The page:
I have seen this one a few times in videogames and elsewhere, but I don't remember where.

You have to open one door that has several locks on it. You have a bunch of levers that when moved change the state of some of the locks (open/closed), but the catch is that some levers control the same locks and when you think you opened a lock, the next moment you might close it if you don't deduce the right combination.

What do you call this kind of puzzle? I am not sure how to design and code this one yet so I am looking for examples, references (videogames) and some help.

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    $\begingroup$ Hi, Pastille! Puzzling Stack Exchange is not a normal discussion forum. Questions should be solely questions, so we don't put answers in questions. Answers go in answers. To indicate that an answer is correct or that you see the question as solved, you can "accept" an answer (which you've done, yay!), See our tour and help center for more information. $\endgroup$
    – bobble
    Commented Mar 30, 2021 at 0:36
  • $\begingroup$ I understand. I thought that the question itself was not very suggestive of any relatable problem and wanted to increase the usefulness. I hope people in the future will understand this is a variant of lights out, thanks. $\endgroup$
    – Pastille
    Commented Mar 30, 2021 at 9:58
  • $\begingroup$ Been playin' dregg? $\endgroup$ Commented Mar 30, 2021 at 11:59
  • $\begingroup$ No George, should I? $\endgroup$
    – Pastille
    Commented Mar 30, 2021 at 12:02

1 Answer 1


You could perhaps describe a puzzle like this as a Lights Out style puzzle. The game Lights Out consists of a grid of illuminated input buttons, with the goal being to turn all the lights off. Each button toggles multiple lights ("locks"), so that each button press can lock or unlock several elements at the same time. The goal is to find the correct sequence of inputs to unlock all the elements simultaneously.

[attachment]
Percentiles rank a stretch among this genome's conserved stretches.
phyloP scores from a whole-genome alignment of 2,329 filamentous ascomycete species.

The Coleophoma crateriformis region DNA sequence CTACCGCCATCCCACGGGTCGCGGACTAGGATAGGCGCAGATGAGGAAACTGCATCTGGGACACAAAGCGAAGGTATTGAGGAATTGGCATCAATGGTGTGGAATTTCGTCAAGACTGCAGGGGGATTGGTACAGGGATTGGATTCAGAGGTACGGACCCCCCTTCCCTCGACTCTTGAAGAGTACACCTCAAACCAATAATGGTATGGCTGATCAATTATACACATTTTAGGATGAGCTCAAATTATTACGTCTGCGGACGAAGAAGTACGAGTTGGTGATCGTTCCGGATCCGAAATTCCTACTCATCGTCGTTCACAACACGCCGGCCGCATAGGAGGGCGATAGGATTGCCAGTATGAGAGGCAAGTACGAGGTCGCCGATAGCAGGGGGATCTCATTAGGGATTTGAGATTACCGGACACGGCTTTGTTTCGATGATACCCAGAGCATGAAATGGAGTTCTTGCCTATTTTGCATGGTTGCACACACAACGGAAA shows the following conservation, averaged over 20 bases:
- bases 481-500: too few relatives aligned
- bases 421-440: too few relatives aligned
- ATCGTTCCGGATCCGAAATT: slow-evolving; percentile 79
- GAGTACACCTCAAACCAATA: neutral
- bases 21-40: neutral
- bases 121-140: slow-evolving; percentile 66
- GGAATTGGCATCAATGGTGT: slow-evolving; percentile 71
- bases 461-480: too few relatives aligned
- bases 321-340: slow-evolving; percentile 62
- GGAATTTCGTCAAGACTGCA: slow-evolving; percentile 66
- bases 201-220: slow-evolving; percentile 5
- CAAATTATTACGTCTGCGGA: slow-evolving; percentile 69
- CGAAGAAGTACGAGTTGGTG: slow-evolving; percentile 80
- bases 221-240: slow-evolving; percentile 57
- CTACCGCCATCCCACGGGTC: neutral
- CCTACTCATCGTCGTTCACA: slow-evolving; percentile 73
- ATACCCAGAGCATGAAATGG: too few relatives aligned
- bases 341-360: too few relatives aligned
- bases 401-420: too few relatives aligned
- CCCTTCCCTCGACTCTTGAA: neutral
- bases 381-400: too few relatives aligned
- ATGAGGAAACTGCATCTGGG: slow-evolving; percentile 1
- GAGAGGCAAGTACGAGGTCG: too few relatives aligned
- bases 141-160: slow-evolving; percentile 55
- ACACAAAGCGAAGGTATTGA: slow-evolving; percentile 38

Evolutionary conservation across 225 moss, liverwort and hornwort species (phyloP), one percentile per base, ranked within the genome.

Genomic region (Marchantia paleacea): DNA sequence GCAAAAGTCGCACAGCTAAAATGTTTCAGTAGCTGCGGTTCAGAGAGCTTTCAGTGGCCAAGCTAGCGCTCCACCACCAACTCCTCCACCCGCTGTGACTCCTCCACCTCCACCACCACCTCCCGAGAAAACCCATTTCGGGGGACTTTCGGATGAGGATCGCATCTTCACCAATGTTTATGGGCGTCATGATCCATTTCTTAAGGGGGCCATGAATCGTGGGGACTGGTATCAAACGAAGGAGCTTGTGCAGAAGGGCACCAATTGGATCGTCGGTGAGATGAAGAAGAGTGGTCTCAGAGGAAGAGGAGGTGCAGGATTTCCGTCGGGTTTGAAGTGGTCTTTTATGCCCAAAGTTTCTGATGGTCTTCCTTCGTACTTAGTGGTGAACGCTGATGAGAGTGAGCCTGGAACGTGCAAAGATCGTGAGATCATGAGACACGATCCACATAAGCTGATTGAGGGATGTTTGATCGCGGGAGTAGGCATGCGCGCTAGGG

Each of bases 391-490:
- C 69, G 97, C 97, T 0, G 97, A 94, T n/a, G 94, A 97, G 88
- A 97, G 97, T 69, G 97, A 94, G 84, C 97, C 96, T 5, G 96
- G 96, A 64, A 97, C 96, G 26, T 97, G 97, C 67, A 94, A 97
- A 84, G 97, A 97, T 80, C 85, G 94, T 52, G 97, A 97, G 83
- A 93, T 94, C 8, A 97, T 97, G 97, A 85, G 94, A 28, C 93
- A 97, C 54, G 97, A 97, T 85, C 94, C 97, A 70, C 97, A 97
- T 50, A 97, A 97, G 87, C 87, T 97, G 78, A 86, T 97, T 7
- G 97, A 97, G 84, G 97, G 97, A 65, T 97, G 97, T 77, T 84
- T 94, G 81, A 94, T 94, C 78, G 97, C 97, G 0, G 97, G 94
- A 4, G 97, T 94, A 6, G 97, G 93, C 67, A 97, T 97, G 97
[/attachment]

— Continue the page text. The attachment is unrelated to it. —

In Lights Out, there's a clear spatial relationship between the inputs and the locks (each button toggles its own light and all adjacent lights), but you could build a Lights Out game where each button controls an arbitrary set of locks.

Here's an example of a gaming question that references a Lights Out style puzzle where the inputs can lock or unlock multiple elements. The adjacency of the controlling and toggling elements makes this puzzle essentially a 1-D version of Lights Out.

  • $\begingroup$ Thank you! Your comment has opened up quite a few interesting perspective. I remember I used to play a version of Lights Out on Nintendo DS. However the 1D version would better fit the kind of game I want to implement this in. I have found this discussion on Unreal forums, and I am going to attempt something similar. $\endgroup$
    – Pastille
    Commented Mar 30, 2021 at 0:30

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